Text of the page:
Written by Helena Sheffield, author of The Art of Wearing Hats
I know what you’re thinking: all this talk about hats is perfectly interesting, but what you really want to read is a concise history of this fabulous garment. I don’t blame you. Did you know that the earliest headpiece ever discovered comes from around 3,300 BC? Clearly the people of the Bronze Age knew how to dress. Or just keep their heads warm.
The history of hats is fascinating, turbulent and little-known. Here are some key developments in hattire through the ages.
St Clement, patron saint of hatmakers, accidentally invents felt, therefore truly treading the way for future milliners everywhere.
An Act of Parliament is passed dictating that ‘Commoners’ over the age of six must wear on Sundays and public holidays…
“a cap of wool, thicked and dressed in England, made within this realm, and only dressed and finished by some of the trade of cappers, upon pain to forfeit for every day of not wearing 3s. 4d.”
The above law is revoked for being far too ridiculous.
The term ‘milliner’ is first used to describe hatmakers. Milan is already considered a centre of fashion, so the term refers to the idea of ‘Milan-ers’ making hats.
The French Revolution makes hats unpopular in France (perhaps for the first, last and only time), as they’re seen to indicate social status. It is deemed fashionable (and safer) to appear democratic, so hats drop out of use.
Women’s necks are considered too erogenous for display, so bonnets are fashioned with frills and ribbons at the back to cover them up.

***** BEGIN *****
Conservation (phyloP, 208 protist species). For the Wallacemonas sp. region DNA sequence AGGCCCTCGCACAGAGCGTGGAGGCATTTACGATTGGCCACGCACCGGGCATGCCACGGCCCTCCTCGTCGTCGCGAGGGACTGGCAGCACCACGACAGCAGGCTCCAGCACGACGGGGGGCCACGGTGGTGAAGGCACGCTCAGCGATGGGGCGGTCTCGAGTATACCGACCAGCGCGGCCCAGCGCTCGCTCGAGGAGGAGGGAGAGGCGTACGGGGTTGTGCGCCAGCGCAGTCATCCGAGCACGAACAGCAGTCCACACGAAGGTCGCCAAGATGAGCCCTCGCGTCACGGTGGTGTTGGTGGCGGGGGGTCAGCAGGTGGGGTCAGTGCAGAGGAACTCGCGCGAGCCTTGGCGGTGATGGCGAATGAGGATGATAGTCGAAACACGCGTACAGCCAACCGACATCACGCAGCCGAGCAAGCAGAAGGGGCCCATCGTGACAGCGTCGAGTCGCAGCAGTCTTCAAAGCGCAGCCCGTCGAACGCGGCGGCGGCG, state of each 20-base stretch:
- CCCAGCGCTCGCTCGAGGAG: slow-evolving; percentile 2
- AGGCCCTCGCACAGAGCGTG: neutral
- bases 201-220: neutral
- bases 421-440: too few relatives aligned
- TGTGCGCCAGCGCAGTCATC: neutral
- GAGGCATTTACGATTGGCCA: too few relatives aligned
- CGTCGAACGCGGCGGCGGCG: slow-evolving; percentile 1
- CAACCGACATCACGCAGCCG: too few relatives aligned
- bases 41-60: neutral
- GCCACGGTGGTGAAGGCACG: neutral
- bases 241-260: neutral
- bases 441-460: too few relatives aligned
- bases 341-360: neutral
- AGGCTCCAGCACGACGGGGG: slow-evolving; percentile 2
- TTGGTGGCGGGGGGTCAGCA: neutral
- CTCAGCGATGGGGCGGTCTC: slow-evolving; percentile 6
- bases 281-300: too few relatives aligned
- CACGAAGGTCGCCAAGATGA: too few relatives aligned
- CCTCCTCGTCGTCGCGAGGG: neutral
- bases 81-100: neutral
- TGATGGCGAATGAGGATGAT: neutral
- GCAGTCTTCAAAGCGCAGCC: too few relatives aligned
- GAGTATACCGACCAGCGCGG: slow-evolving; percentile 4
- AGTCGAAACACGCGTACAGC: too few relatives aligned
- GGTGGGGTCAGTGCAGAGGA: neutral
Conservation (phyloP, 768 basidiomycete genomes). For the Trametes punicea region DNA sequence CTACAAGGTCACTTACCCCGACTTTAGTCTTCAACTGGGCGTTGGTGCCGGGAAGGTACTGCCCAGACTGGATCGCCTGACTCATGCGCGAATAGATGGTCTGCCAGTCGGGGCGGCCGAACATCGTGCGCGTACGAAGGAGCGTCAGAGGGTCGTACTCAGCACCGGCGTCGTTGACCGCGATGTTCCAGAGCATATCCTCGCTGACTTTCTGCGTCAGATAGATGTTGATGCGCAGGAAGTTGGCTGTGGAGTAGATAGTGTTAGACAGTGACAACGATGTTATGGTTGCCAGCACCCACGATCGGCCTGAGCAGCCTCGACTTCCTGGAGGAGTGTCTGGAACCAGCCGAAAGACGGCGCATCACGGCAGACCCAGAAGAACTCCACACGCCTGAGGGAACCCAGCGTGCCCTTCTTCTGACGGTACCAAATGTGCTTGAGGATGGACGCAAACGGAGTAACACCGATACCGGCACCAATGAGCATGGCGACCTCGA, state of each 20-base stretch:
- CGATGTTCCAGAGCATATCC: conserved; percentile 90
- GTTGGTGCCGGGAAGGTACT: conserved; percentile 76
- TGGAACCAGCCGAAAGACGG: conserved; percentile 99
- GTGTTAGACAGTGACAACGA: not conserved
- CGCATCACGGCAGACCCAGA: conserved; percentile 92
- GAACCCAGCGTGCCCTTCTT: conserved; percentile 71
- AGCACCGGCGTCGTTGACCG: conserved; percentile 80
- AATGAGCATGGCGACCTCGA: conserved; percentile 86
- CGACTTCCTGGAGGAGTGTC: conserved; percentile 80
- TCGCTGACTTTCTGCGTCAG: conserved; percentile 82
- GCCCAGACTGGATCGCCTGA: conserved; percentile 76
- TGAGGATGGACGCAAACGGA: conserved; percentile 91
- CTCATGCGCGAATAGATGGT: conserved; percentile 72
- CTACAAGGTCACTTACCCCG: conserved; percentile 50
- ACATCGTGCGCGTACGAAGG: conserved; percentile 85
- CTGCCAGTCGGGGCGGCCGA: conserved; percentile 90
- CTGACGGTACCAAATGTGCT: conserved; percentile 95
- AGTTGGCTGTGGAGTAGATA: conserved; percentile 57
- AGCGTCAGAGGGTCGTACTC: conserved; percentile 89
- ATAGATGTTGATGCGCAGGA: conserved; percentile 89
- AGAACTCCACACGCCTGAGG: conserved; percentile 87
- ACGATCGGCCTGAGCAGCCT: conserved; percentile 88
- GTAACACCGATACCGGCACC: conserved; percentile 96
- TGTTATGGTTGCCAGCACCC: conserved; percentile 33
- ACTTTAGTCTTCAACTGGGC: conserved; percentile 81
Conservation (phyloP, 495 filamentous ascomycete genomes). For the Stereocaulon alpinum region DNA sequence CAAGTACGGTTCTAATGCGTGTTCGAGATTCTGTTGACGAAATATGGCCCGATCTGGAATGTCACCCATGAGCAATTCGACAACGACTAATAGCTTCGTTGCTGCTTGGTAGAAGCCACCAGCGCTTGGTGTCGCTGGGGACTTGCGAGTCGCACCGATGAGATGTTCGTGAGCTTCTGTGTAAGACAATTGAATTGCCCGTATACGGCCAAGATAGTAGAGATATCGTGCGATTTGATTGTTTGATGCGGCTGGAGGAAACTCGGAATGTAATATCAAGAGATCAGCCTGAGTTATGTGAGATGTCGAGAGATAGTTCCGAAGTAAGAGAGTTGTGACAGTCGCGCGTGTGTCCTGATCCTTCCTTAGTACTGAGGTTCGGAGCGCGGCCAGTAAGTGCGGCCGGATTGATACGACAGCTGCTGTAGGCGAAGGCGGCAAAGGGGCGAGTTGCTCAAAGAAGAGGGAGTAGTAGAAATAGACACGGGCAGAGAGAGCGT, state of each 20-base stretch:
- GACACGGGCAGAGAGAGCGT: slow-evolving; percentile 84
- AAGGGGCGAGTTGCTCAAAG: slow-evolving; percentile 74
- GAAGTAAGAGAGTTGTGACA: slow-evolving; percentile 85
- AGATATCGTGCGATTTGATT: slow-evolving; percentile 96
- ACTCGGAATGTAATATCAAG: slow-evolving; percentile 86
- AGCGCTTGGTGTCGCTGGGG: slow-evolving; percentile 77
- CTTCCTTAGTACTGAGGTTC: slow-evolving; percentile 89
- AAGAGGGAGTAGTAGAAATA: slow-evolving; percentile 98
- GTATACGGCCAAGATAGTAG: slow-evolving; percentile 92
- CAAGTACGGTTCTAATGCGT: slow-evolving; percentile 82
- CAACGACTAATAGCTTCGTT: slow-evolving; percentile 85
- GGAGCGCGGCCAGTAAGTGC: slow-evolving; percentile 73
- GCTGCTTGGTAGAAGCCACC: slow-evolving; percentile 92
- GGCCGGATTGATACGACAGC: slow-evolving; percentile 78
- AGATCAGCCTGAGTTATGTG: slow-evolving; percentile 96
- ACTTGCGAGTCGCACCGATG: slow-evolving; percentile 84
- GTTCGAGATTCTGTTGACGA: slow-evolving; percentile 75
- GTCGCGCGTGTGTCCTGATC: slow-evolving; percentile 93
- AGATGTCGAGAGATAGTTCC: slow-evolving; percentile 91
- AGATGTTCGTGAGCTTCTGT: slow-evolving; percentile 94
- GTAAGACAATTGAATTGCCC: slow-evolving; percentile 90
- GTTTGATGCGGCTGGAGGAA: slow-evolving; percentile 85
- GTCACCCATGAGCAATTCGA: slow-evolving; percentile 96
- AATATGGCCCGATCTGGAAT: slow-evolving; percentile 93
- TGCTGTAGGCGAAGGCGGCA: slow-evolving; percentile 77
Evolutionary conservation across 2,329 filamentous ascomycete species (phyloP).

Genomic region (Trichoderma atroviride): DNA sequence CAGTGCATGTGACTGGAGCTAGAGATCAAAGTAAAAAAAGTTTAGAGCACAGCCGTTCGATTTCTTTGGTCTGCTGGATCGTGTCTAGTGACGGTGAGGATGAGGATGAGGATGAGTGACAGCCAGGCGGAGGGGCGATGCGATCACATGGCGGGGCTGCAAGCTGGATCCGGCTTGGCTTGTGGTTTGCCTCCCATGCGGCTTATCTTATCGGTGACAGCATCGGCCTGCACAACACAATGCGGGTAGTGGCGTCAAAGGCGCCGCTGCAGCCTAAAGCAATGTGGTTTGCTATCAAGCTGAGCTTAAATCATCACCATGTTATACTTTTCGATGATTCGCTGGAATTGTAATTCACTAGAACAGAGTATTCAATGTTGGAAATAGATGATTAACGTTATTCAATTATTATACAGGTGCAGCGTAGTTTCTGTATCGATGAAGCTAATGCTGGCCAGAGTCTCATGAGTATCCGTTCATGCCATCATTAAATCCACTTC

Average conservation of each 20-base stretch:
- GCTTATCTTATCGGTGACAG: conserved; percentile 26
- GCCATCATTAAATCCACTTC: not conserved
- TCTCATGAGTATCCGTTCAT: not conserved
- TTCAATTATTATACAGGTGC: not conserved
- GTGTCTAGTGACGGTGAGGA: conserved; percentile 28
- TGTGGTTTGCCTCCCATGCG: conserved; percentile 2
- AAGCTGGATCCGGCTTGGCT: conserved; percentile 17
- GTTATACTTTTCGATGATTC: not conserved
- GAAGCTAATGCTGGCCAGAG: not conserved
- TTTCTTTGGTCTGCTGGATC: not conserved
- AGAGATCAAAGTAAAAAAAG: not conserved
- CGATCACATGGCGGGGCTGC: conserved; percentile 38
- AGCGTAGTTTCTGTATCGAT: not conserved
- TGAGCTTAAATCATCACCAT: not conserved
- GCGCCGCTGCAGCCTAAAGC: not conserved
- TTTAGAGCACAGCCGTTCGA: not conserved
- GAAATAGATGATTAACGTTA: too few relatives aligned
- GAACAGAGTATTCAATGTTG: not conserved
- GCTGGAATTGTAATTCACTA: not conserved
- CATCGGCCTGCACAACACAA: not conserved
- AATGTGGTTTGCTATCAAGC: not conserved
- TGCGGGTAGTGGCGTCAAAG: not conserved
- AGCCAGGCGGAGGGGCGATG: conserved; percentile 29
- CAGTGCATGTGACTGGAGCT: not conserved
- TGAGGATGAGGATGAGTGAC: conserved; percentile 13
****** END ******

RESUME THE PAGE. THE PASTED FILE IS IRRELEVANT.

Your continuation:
During WWI fabric is scarce, so plumes of feathers and overly-adorned hats are frowned upon for being unpatriotic. Hats become much smaller and simpler.
Women’s necks are apparently still considered erogenous, as they are all being shown off by shocking new hairstyles and hats that accentuate their length.
The absolute opposite of WWI, hats are one of the only items of wardrobes not affected by severe rationing. In France they become known as a resistance against Nazi Occupation, and explosions of feathers and flowers are admired rather than shunned.
Fashions begin leaning towards the daring young people and hats gradually fall from grace, marked as the sign of older, more conservative dressers.
The wedding of the century takes place between Prince William and Kate Middleton, bringing the hat back with resounding success. Royalty and guests wear hats with panache, style and unfailing confidence, finally bringing them back into the public eye.
2015 was the year for flamboyance at the races. Hats were not just hats, they were giant flowers, canvases of artwork (literally), globes, hillocks and horses’ heads. 2016 is not looking quite so dramatic, with a trend towards more subtle designs forming.
Have you begun your quest to find your racing hat? Will you be taken with a turban, or do you prefer a pill box? If you begin to panic that you’ll never find it, just remember the thousands of years of hat-wearers before you: you’re sure to find your hatspiration in them.
And if you’re still panicking, check out our hat guide here.
The Art of Wearing Hats
Hat connoisseur, Helena Sheffield, boasts a collection of somewhere over 40 hats!
Complete with tips on where to buy them, how to wear them, who wears them best, and the tricks of the trade, The Art of Wearing Hats is the ultimate pocket guide for hat novices and afficionados alike.
Buy it here.